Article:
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Cajun's Greatest; The Definitive Collection, CD (£11.50)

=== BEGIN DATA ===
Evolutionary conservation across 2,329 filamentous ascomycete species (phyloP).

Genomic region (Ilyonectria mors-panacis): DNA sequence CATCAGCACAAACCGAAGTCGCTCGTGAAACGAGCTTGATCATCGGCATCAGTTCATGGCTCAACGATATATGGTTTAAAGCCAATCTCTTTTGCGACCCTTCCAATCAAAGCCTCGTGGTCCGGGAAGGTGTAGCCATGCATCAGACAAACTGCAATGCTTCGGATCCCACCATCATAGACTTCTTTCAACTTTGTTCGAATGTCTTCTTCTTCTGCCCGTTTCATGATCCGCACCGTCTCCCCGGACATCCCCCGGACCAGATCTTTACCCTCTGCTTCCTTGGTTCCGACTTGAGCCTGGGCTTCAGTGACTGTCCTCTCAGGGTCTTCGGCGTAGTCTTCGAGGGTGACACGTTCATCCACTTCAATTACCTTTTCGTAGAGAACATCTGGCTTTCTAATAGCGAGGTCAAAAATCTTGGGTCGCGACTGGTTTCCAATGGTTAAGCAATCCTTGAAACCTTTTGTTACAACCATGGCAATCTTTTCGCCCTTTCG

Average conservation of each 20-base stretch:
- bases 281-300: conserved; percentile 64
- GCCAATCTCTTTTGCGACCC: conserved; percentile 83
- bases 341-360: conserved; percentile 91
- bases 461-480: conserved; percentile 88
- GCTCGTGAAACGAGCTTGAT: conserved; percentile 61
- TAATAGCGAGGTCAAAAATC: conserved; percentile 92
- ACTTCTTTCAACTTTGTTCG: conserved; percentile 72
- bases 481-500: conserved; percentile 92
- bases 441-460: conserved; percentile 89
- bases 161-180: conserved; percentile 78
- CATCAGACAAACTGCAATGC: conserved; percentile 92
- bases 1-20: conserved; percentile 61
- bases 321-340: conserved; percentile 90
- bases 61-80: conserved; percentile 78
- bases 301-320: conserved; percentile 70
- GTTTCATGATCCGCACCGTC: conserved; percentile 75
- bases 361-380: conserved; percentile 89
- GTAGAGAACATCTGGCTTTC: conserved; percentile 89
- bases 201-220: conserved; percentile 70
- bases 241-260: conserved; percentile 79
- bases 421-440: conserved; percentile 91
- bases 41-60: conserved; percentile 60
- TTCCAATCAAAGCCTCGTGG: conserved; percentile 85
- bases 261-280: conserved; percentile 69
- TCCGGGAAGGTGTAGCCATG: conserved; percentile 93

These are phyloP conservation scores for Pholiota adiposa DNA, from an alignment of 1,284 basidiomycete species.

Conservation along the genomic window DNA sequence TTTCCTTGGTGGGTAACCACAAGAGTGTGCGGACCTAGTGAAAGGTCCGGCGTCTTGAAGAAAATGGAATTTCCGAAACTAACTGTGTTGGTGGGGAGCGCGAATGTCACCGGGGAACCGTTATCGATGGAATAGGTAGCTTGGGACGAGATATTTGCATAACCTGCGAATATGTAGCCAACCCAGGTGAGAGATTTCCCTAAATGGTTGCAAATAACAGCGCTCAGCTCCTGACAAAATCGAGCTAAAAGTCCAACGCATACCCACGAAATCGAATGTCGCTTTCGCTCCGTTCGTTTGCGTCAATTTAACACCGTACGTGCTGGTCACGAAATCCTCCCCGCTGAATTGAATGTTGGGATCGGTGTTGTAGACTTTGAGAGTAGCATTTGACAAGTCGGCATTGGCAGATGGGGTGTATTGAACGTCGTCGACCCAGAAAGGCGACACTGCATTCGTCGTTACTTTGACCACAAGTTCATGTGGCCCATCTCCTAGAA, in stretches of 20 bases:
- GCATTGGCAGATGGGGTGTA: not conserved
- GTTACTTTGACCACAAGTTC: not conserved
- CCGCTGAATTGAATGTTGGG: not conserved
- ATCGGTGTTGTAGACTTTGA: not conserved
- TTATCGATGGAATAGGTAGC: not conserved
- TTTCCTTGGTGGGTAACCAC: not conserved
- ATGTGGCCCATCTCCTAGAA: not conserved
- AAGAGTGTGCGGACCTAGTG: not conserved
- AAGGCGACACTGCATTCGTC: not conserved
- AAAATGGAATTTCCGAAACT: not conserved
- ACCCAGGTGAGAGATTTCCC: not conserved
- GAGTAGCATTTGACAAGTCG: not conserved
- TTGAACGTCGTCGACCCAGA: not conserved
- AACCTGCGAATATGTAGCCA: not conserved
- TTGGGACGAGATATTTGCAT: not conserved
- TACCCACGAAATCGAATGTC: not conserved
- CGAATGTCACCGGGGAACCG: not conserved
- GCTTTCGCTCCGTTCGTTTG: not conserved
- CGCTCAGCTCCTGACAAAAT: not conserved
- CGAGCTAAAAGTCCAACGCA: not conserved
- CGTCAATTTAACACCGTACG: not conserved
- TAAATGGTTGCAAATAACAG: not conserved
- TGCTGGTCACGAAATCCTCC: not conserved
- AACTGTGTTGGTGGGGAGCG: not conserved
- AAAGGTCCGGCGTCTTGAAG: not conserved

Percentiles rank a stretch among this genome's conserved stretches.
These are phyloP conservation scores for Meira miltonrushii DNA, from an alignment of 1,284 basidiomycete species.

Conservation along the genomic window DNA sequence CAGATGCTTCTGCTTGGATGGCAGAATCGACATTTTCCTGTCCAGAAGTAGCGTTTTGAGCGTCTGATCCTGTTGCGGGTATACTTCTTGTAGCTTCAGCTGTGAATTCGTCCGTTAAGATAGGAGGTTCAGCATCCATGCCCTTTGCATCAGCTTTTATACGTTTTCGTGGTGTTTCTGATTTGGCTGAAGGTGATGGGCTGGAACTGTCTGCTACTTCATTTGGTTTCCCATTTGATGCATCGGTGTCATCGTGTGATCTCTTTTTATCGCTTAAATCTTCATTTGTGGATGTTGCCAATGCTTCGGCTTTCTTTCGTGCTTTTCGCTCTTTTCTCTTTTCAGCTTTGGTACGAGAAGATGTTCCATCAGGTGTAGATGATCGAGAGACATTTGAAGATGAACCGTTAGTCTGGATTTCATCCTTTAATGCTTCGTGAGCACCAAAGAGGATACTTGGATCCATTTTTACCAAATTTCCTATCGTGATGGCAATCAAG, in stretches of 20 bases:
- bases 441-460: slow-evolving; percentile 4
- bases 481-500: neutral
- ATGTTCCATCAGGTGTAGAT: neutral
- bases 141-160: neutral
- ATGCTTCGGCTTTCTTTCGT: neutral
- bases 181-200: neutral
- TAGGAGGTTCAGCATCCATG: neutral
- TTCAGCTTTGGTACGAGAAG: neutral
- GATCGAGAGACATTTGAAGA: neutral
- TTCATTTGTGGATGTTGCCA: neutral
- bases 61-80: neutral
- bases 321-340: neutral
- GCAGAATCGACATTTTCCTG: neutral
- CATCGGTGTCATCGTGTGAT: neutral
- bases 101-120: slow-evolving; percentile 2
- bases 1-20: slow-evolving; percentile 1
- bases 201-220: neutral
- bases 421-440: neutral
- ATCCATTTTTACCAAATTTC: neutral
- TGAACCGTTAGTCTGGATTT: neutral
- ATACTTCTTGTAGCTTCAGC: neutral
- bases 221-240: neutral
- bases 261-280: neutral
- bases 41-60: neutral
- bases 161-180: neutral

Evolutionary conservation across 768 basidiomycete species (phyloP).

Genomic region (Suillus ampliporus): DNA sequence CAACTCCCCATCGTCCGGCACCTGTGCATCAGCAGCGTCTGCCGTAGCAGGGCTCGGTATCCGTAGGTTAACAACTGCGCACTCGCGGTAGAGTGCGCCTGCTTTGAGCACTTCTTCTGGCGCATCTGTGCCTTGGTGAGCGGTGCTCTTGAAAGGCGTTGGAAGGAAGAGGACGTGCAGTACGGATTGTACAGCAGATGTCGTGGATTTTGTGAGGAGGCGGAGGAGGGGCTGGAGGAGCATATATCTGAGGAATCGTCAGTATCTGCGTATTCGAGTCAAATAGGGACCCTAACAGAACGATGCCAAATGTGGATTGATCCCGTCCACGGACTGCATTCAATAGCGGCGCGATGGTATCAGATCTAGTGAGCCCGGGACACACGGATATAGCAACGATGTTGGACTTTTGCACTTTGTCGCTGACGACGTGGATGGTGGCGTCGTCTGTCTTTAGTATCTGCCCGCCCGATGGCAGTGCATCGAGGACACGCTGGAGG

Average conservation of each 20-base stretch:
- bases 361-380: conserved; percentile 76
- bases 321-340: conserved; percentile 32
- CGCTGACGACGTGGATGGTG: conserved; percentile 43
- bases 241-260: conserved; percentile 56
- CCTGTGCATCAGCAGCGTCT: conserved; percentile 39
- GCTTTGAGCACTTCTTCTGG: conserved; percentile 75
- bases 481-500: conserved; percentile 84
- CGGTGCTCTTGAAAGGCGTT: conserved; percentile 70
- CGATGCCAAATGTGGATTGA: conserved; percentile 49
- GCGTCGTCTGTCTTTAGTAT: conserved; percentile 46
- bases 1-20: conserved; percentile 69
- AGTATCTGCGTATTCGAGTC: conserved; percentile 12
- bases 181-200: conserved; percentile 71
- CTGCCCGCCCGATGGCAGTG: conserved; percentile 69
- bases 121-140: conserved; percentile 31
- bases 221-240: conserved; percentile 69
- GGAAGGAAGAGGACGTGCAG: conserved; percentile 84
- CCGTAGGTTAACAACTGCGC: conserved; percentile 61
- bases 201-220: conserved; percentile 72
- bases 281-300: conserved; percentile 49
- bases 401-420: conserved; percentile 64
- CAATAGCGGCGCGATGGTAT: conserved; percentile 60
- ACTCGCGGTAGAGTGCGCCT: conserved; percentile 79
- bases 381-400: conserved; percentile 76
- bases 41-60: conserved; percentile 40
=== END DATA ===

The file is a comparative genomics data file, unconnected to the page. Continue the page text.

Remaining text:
The music of lry LeJeune is some of the most well-loved and legendary in the history of Cajun Music. One of the most popular of post war Bayou artists he was born on his father's farm on the outskirts of Church Point, Louisiana, on October 28th, 1928. With a musical family around him, he began playing accordion at a young age, aided through the basic stages by his father Agnes LeJeune. Nearly blind, the young lry found music his main enjoyment in life and, as he grew older, it became his living too. His major influence was the Black Cajun great Amede Ardoin from whom lry picked up his crying style of singing and his gritty basic accordion sound, to which lry added speed and more complicated licks than Amede.Though well-known at local dances his music failed to reach a wider regional audience in the '40s, The audience taste at that time had succumbed to the popularity and influence of cowboy and western swing styles and Cajun Music had followed their trend towards fiddle-led outfits. String bands led by stars like Harry Choates and Leo Soileau were in heavy demand and, though lry tried his hand at the fiddle, he finally, decided to stick with what he knew best. He moved to Lacassine, near Lake Charles, and began to sit in with bigger aggregations and in 1948, Floyd LeBlanc took him to Houston where he recorded for the Opera label with Virgil Bozman's Oklahoma Tornadoes. His recording of Love Bridge Waltz became a big hit and turned Cajun Music around. For the first time in a decade, the accordion wailed out from jukeboxes in Louisiana.After six months playing the bars and dance halls of Houston, lry returned to Lake Charles and a recording contract with Eddie Shuler. Eddie recorded lry for the Folk Star, TNT and Goldband labels and hit with the Calcasieu Waltz and Teche Special. Surrounded by musicians like Duckhead Cormier, Wilson Granger, Robert Bertrand and even Eddie Shuler himself sometimes, lry played the Louisiana clubs, recording at local radio stations, studios and even on portable equipment set up in a kitchen. From the latter source, came Duraldo Waltz, the only one of his recordings on which there is no accordion. On October 5th 1955, on the way home from a Eunice gig with J Fusilier, the pair were repairing a flat tyre on the highway when a passing car knocked them into a field, seriously injuring J B and killing lry instantly. For years, most fans have had the chance to hear lry's music only via poor sounding releases, often with distracting over-dubbed bass-guitar. Now, with the arrival of Cajun's Greatest -The Definitive Collection, these great sounds can be heard in excellent sound quality. Near mint copies of most of these 78s have been located through collectors like Chris Strachwitz and transfers from these have been worked on with love and care by Duncan Cowell of Sound Mastering to produce a fine tribute to a true Cajun master. The three songs mentioned in the text above are on this definitive collection plus Grande Bosco, Church Point Breakdown, Evangeline Special and 19 other great slices of the sound of the south.The package is completed by notes from leading Cajun authority Ann Alien Savoy who was in the UK earlier this month with the Savoy-Doucet Band.